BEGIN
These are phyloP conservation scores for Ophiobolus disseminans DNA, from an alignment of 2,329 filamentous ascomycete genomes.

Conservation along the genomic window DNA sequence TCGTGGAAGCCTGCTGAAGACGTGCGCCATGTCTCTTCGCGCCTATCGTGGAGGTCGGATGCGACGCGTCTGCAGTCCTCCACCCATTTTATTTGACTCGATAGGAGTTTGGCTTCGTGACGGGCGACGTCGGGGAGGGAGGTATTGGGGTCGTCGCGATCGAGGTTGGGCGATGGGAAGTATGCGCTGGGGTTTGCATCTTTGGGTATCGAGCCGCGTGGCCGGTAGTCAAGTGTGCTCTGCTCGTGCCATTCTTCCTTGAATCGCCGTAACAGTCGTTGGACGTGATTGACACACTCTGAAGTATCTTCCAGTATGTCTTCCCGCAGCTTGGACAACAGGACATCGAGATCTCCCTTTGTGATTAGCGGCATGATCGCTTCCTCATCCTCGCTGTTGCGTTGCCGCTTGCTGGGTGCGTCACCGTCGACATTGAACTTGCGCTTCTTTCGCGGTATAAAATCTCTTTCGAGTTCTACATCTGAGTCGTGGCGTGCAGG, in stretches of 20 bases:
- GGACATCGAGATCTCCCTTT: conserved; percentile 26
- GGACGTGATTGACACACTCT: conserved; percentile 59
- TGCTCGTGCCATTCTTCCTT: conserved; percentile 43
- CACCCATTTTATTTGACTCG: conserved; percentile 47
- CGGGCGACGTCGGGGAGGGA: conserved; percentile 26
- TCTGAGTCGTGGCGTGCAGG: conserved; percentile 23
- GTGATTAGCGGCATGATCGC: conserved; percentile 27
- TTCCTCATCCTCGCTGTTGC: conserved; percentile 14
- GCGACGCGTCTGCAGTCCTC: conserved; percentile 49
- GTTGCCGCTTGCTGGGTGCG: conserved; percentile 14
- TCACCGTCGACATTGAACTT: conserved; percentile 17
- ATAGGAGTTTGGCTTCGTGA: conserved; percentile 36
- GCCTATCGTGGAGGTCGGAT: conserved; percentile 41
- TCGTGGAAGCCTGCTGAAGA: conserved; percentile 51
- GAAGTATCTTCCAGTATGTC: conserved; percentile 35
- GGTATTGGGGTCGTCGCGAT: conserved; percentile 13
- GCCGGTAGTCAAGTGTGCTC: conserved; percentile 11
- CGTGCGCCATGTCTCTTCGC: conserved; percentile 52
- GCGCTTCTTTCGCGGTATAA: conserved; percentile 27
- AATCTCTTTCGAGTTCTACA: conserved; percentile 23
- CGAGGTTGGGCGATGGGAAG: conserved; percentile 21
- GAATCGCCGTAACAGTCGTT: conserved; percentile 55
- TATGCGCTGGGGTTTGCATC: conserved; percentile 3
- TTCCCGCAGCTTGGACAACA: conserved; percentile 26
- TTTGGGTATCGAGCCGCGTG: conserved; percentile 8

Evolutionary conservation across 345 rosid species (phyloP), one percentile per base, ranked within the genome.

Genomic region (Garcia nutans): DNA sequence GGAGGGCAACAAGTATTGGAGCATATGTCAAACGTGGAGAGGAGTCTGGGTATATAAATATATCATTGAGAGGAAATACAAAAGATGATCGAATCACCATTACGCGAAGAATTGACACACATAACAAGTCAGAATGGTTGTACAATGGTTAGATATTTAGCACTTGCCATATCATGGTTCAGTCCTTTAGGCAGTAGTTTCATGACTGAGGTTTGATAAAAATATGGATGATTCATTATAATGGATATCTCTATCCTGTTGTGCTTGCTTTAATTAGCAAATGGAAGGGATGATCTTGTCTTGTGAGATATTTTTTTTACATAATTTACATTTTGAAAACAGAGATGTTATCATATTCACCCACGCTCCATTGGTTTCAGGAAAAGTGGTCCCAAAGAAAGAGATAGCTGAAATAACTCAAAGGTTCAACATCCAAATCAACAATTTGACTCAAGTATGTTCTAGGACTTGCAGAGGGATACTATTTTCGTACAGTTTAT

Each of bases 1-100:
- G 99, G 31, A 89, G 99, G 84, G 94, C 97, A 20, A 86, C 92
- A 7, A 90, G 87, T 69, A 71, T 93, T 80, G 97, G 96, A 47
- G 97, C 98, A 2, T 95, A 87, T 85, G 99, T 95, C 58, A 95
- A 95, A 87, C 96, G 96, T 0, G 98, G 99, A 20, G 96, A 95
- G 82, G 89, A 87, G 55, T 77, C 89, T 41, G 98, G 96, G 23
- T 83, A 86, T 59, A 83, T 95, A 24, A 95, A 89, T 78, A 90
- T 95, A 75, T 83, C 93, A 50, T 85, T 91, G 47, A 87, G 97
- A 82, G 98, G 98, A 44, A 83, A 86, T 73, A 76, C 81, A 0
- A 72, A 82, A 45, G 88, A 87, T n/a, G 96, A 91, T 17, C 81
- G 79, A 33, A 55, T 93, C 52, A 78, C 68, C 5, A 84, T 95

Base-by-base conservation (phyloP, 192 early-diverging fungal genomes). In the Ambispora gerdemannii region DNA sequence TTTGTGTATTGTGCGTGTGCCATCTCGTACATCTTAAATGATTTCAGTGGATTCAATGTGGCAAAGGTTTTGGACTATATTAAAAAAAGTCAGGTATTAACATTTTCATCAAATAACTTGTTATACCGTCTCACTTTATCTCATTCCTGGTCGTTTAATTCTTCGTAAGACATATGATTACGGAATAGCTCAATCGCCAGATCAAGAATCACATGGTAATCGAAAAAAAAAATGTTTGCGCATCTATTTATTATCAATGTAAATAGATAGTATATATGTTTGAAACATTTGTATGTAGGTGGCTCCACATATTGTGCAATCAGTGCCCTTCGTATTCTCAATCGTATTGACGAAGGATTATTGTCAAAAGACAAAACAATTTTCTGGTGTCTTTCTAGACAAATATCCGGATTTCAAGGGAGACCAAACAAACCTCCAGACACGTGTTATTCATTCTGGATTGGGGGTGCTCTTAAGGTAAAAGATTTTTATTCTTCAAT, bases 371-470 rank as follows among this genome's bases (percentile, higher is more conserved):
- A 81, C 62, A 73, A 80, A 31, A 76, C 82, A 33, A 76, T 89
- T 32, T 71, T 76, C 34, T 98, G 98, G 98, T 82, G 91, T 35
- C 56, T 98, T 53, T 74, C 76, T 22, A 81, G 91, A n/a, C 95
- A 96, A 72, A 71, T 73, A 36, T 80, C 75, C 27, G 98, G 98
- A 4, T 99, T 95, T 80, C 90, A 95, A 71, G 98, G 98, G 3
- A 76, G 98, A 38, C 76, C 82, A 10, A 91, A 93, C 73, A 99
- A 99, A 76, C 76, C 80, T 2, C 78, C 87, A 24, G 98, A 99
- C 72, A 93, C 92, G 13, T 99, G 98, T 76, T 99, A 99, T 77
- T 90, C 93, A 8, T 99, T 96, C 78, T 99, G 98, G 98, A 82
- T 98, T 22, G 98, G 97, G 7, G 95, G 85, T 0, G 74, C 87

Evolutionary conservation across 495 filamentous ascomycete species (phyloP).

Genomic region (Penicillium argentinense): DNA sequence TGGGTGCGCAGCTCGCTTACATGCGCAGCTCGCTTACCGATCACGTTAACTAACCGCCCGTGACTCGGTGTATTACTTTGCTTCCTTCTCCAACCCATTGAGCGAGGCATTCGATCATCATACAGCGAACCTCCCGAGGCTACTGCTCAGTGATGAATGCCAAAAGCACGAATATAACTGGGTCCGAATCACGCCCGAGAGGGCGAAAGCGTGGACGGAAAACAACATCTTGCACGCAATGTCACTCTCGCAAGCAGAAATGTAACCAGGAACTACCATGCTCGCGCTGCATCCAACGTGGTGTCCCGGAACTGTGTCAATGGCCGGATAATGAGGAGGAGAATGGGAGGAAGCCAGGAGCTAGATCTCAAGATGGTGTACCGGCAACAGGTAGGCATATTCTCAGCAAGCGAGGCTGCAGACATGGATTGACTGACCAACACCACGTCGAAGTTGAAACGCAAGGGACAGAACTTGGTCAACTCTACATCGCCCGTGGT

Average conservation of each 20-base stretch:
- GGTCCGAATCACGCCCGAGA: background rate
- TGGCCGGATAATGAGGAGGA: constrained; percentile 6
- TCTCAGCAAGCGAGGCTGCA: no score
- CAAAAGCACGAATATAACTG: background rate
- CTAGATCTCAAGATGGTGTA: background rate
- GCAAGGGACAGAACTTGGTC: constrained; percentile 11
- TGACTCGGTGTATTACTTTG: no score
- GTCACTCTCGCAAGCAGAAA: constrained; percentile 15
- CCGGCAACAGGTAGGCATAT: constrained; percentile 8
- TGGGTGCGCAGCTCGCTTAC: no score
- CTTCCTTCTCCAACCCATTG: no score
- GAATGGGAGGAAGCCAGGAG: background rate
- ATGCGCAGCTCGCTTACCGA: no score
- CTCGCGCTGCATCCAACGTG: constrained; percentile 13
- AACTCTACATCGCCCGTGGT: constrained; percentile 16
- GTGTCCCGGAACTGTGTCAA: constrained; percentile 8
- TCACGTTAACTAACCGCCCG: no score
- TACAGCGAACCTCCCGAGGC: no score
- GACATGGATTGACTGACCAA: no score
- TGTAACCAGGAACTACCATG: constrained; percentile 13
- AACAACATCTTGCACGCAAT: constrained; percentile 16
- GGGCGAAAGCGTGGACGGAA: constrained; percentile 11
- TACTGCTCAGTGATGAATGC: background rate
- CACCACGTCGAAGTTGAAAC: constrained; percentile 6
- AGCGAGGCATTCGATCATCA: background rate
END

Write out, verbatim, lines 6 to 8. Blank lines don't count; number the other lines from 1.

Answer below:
- CACCCATTTTATTTGACTCG: conserved; percentile 47
- CGGGCGACGTCGGGGAGGGA: conserved; percentile 26
- TCTGAGTCGTGGCGTGCAGG: conserved; percentile 23